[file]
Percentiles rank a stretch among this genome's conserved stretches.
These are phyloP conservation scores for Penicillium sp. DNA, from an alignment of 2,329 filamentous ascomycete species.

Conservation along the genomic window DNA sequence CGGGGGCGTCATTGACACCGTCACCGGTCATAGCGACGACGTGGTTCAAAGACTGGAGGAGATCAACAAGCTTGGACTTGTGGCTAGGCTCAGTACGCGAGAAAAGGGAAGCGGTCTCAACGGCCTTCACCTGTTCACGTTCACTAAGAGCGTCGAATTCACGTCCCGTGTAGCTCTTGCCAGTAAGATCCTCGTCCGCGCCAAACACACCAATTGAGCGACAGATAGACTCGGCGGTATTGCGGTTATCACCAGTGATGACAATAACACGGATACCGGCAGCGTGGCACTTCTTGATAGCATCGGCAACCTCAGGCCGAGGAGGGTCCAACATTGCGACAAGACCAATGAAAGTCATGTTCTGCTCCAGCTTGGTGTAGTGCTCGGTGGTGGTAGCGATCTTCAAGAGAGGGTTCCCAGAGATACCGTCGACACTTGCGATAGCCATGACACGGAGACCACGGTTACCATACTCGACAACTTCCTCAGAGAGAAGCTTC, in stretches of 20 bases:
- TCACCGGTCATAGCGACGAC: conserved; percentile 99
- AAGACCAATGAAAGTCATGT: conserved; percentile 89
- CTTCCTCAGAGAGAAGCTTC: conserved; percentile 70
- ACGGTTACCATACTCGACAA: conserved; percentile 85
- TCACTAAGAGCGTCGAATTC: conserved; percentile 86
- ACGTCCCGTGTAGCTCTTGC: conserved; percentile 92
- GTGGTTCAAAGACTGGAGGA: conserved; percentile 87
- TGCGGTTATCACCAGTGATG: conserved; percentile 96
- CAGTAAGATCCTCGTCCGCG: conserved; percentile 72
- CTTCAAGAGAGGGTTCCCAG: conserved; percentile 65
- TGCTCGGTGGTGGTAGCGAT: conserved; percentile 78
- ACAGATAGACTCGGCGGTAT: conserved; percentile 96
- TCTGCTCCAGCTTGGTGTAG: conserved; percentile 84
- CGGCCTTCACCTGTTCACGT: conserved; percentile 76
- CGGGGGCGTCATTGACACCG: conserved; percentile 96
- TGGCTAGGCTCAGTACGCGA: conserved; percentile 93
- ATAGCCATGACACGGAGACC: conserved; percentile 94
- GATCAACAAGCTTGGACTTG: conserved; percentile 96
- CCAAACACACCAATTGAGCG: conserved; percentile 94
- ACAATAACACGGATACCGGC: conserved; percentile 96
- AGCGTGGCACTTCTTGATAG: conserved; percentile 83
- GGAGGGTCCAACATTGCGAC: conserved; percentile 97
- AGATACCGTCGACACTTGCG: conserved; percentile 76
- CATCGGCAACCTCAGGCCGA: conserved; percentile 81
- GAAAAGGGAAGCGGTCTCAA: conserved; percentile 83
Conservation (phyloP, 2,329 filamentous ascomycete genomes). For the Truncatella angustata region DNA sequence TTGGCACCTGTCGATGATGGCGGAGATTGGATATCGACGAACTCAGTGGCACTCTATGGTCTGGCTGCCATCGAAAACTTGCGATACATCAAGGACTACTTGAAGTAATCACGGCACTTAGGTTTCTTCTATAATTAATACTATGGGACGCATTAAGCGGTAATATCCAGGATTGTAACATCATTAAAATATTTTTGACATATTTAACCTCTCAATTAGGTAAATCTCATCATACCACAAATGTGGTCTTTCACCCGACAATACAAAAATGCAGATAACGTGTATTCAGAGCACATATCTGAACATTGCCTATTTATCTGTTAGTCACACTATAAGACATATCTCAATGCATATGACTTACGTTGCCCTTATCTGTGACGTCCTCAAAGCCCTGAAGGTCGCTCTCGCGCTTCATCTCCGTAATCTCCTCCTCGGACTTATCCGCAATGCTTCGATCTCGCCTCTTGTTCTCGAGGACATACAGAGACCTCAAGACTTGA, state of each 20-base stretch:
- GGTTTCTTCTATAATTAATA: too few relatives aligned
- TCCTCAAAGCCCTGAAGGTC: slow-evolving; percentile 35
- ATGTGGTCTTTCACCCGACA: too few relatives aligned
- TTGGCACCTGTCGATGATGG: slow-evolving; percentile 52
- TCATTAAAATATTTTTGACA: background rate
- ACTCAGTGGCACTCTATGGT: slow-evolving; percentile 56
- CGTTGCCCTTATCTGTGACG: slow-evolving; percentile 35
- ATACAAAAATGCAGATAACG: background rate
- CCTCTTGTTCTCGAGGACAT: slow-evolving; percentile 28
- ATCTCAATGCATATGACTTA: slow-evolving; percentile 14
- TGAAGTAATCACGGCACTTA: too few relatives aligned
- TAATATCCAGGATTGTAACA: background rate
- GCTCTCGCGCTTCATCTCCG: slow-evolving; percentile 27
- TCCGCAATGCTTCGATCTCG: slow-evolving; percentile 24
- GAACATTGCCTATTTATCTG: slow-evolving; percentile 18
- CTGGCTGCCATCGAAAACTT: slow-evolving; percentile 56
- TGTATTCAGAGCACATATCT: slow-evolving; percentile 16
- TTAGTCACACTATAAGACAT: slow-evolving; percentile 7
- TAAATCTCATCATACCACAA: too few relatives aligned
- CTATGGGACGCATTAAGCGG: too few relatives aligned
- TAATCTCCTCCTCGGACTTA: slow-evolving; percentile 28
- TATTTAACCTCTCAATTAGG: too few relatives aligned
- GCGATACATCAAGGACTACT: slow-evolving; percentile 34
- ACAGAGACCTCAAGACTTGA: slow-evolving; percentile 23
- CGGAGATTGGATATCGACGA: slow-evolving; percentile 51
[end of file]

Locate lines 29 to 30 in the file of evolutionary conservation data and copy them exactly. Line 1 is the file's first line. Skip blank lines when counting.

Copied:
Conservation (phyloP, 2,329 filamentous ascomycete genomes). For the Truncatella angustata region DNA sequence TTGGCACCTGTCGATGATGGCGGAGATTGGATATCGACGAACTCAGTGGCACTCTATGGTCTGGCTGCCATCGAAAACTTGCGATACATCAAGGACTACTTGAAGTAATCACGGCACTTAGGTTTCTTCTATAATTAATACTATGGGACGCATTAAGCGGTAATATCCAGGATTGTAACATCATTAAAATATTTTTGACATATTTAACCTCTCAATTAGGTAAATCTCATCATACCACAAATGTGGTCTTTCACCCGACAATACAAAAATGCAGATAACGTGTATTCAGAGCACATATCTGAACATTGCCTATTTATCTGTTAGTCACACTATAAGACATATCTCAATGCATATGACTTACGTTGCCCTTATCTGTGACGTCCTCAAAGCCCTGAAGGTCGCTCTCGCGCTTCATCTCCGTAATCTCCTCCTCGGACTTATCCGCAATGCTTCGATCTCGCCTCTTGTTCTCGAGGACATACAGAGACCTCAAGACTTGA, state of each 20-base stretch:
- GGTTTCTTCTATAATTAATA: too few relatives aligned